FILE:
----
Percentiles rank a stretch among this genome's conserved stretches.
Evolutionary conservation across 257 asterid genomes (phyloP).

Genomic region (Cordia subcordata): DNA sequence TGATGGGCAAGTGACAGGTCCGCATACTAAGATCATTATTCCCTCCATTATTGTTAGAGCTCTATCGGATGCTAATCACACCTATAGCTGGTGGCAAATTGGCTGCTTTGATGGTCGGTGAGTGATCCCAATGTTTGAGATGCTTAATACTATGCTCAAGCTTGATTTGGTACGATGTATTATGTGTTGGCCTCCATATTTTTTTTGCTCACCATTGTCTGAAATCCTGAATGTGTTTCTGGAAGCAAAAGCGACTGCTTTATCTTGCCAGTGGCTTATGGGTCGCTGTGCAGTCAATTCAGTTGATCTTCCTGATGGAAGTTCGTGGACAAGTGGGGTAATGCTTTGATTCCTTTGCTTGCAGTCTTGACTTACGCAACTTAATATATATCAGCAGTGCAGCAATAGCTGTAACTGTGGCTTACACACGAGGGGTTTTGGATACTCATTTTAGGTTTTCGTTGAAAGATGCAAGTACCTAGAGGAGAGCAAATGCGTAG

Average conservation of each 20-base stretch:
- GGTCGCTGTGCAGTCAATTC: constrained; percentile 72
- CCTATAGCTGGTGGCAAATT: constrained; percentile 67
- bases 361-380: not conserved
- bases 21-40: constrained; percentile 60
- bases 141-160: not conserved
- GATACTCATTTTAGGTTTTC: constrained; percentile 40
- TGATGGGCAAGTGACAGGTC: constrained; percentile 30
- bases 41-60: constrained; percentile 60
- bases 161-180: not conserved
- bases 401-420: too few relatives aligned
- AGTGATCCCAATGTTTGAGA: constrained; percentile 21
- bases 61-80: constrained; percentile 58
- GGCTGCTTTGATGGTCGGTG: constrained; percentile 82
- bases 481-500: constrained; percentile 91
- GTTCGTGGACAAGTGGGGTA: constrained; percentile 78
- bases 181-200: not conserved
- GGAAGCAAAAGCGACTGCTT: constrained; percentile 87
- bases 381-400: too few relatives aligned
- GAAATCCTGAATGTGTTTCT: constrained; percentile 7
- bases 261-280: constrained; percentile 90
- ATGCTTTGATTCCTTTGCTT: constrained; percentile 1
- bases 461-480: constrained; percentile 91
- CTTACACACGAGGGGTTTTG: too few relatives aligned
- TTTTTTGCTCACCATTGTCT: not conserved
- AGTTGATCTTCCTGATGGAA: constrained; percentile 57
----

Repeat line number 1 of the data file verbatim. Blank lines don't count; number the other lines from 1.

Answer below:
Percentiles rank a stretch among this genome's conserved stretches.